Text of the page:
Joshua Matz


Joshua Matz is the Publisher of Take Care. He is also Counsel at Kaplan Hecker & Fink LLP and an Adjunct Professor of Law at Georgetown Law School.  Joshua's specialties include appellate litigation, constitutional law, and the law of presidential impeachment.

Joshua entered private practice after serving as a law clerk to Justice Anthony Kennedy of the U.S. Supreme Court (2014-15). Previously, Joshua clerked for Judge Stephen Reinhardt of the Ninth Circuit Court of Appeals (2013-14), and for Judge J. Paul Oetken of the Southern District of New York (2012-13).  

In 2014, Joshua and Larry Tribe co-authored an award-winning book entitled Uncertain Justice: The Roberts Court and the Constitution. This followed several co-authored articles on LGBT rights, including "The Constitutional Inevitability of Same-Sex Marriage," 71 Md. L. Rev. 471 (2012).  In 2018, Joshua and Professor Tribe published their second book together, To End a Presidency: The Power of Impeachment. The Economist proclaimed this book "the definitive treatment of a vital subject." 

Joshua has elsewhere written about a wide range of legal issues. His articles have appeared in The Wall Street JournalThe Washington Post, The Harvard Law Review ForumThe Guardian, The Atlantic, USA TodayACS Blog, and WiredIn April 2017, he delivered a talk at Harvard Law School about "The Legal Resistance to Trump." He has since participated in events at the 92nd Street Y (here), the National Constitution Center (here), and Politics and Prose (here). In August 2018, he debated Alan Dershowitz regarding the nature of impeachable offenses (here).

Joshua maintains an active constitutional litigation practice. His recent matters have addressed LGBTQ rights, religious liberty, freedom of speech, privacy rights, the scope of permissible firearm regulation under the Second Amendment, the Appointments Clause, the separation of powers, and the rights of prisoners and pre-trial detainees.

Some of Joshua's ongoing matters include:

  • Representing defendants against defamation lawsuits filed as retaliation for #MeToo statements and protected political speech
  • Representing plaintiffs in a challenge to President Trump’s violation of the Emoluments Clauses
  • Representing Philadelphia against a First Amendment challenge to the City’s contractual non-discrimination requirements for foster care providers
  • Representing victims of the Charlottesville attacks in a civil rights lawsuit against white supremacists who conspired to engage in racially-motivated violence
  • Representing victims of consumer fraud in a class action RICO case against President Trump, his family, and his business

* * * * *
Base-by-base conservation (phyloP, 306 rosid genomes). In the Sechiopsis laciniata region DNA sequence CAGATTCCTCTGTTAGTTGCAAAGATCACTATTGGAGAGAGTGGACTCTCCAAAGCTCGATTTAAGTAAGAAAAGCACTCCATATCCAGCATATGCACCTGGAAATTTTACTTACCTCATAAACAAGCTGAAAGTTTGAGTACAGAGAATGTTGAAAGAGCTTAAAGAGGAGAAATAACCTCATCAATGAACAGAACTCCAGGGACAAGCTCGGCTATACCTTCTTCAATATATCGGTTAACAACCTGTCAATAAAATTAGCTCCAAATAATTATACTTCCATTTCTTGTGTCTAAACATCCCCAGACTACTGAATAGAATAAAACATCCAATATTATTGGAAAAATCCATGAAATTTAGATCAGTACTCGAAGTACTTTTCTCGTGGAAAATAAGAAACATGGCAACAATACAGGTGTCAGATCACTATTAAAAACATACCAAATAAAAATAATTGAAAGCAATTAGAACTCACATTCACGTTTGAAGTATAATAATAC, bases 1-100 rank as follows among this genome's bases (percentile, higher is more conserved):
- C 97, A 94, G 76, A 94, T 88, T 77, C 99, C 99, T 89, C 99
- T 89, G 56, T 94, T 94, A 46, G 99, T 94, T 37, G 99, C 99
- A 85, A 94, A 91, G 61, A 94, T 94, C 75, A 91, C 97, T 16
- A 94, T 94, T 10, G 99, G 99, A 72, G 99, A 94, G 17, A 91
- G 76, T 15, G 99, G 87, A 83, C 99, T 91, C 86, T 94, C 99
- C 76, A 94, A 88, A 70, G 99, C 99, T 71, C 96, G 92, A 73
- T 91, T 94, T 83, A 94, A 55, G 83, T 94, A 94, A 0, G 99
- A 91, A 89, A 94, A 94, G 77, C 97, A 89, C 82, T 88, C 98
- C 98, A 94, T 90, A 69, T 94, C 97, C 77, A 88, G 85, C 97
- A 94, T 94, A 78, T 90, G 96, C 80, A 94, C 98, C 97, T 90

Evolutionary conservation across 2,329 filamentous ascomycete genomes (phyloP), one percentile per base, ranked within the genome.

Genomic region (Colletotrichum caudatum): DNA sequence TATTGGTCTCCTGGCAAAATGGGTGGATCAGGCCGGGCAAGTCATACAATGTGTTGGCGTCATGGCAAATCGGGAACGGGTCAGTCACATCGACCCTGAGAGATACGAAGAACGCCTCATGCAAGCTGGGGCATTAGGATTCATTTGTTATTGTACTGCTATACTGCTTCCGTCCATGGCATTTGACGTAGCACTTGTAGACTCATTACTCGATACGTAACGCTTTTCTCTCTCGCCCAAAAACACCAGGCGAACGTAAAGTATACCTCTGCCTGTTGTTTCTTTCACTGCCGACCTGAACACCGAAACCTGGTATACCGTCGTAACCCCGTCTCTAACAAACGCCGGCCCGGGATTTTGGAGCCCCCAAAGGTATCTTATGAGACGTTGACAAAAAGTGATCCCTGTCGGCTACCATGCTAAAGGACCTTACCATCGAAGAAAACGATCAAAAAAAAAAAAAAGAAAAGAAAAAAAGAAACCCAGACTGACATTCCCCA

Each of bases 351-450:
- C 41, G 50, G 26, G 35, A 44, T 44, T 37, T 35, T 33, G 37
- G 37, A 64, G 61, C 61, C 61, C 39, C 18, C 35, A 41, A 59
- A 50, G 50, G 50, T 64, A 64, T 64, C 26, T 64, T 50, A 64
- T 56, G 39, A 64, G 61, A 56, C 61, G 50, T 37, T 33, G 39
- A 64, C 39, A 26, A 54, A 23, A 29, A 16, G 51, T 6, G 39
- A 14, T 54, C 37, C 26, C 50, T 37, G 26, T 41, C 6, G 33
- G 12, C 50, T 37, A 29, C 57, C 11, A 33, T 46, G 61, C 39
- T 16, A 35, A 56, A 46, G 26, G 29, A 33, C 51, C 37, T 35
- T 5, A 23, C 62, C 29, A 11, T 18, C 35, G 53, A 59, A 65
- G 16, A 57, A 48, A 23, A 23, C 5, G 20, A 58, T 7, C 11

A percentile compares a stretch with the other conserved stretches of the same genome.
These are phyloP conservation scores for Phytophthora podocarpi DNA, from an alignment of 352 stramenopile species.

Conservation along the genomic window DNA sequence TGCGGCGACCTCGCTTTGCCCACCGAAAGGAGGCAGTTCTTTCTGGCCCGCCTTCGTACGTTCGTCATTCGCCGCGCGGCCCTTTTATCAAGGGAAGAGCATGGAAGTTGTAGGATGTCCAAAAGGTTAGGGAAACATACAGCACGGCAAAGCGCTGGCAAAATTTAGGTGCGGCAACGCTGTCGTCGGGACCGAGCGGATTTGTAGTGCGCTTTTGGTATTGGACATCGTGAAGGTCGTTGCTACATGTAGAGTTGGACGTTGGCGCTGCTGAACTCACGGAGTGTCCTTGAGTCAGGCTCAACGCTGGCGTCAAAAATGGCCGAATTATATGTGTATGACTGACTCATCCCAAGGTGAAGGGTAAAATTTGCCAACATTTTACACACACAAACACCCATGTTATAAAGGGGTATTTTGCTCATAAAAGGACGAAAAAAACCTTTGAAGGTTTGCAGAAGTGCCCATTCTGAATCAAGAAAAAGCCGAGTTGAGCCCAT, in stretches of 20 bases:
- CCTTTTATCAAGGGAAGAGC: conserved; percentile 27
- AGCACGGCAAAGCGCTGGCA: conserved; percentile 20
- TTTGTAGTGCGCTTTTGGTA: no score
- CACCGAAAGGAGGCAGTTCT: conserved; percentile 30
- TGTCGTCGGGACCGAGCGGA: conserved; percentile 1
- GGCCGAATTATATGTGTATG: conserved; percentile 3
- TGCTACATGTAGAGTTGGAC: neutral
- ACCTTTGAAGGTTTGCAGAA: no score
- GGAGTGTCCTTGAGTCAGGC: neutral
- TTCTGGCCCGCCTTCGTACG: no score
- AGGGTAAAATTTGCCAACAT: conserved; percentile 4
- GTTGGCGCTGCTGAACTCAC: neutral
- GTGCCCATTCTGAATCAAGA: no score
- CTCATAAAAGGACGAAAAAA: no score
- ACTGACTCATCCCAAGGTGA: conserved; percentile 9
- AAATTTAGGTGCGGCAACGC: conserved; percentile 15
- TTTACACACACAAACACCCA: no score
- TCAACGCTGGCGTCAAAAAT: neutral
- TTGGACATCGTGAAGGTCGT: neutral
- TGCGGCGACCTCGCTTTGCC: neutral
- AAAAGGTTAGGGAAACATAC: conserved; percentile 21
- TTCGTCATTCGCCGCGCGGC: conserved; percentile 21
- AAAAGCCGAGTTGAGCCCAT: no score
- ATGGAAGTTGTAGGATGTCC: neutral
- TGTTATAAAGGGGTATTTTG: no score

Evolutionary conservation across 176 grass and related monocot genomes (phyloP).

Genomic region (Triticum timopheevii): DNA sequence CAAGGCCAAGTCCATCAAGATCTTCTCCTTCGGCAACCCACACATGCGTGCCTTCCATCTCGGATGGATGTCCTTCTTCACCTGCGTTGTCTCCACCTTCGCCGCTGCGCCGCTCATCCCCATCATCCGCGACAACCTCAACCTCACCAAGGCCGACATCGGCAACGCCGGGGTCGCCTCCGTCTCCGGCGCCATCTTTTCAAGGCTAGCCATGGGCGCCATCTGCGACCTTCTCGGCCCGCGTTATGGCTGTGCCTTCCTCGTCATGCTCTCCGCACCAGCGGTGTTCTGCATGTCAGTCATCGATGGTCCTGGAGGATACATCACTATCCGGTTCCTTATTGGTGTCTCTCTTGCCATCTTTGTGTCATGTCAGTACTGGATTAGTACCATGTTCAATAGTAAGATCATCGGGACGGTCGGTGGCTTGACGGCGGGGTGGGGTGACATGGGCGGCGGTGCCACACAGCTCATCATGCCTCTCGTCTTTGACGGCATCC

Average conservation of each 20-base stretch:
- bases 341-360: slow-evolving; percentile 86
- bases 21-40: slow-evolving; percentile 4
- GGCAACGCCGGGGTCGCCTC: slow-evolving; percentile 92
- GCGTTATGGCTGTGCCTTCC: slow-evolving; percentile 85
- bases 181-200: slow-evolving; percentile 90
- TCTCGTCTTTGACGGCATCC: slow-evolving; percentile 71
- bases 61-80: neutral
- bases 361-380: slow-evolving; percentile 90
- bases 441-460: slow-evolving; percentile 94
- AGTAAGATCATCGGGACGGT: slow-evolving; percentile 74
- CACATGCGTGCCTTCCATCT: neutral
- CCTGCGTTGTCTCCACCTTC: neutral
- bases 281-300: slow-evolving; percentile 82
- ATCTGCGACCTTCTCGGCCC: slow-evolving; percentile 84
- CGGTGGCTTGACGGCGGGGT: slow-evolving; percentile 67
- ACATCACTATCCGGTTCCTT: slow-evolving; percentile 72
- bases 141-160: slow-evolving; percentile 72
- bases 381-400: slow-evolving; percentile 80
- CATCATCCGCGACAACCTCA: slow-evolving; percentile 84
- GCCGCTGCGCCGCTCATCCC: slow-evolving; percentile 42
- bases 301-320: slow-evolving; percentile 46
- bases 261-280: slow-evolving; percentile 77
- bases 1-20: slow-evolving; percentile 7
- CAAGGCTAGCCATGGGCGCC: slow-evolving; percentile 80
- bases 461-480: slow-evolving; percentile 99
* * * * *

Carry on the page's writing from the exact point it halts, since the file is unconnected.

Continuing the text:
On behalf of leading scholars and civil rights groups, Joshua has filed amicus briefs in cases regarding the exclusion of transgender persons from the military, the addition of a citizenship question to the census, the imposition of broad religious exemptions from the ACA’s contraceptive coverage requirement, state policies denying Medicaid coverage for gender-affirming surgeries, and the denial of service to same-sex couples based on religious objections. In 2018, Joshua represented a student-led LGBT Pride organization in Starkville, Mississippi, in a successful challenge to the city’s denial of a parade permit.

Joshua holds a BA from the University of Pennsylvania and an MSt from Oxford University. He graduated magna cum laude from Harvard Law School, where he served as Articles & Book Reviews Chair of the Harvard Law Review and president of the American Constitution Society. From 2011 to 2012, Joshua wrote news round-ups for SCOTUSblog. He spent summer internships at the Innocence Project, the Federal Defender of New York, Public Citizen Litigation Group, and Neufeld Scheck & Brustin. Forbes named Joshua to its “30 under 30” Law & Policy List for 2014, and in 2016 named him an “Alumni All-Star” of past Law & Policy honorees. 


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Legitimacy and the Supreme Court

6/19/19  //  Commentary

It is illegitimate to consider legitimacy. So say many conservatives who seem terrified that Chief Justice John G. Roberts Jr. might care about public perception of the U.S. Supreme Court. But they are wrong.

Stephen Vladeck

University of Texas

Leah Litman

U.C. Irvine School of Law

Joshua Matz


A Landmark (But Qualified) Victory for Transgender Rights

6/14/19  //  Quick Reactions

The Ninth Circuit's decision regarding the 'trans ban' has broad implications and marks a vital development in protecting transgender rights under the U.S. Constitution.

Joshua Matz


Trump Cannot Appeal an Impeachment Judgment to SCOTUS

4/24/19  //  In-Depth Analysis

In this excerpt from our book, we explain why the Framers decided against assigning the Supreme Court a role in adjudicating impeachments

Joshua Matz


Laurence H. Tribe

Harvard Law School

Why SCOTUS Must Hear the Census Case on the Merits

4/1/19  //  In-Depth Analysis

The government's efforts to insulate Secretary Ross's decision from judicial review are wholly without merit. Here's why.

Joshua Matz


Trump's Unyielding Religious Exemptions from the Contraceptive Coverage Requirement Are Unconstitutional

3/26/19  //  In-Depth Analysis

The administration has issued a religious exemption rule that collides with the Establishment Clause

Joshua Matz


Masterpiece Cakeshop & Proof of Religious Hostility in Civil Rights Enforcement

3/14/19  //  In-Depth Analysis

The Supreme Court's decision in Masterpiece Cakeshop offers no warrant for a rampant free exercise exceptionalism, in which the normal rules of constitutional law are suspended or inverted

Joshua Matz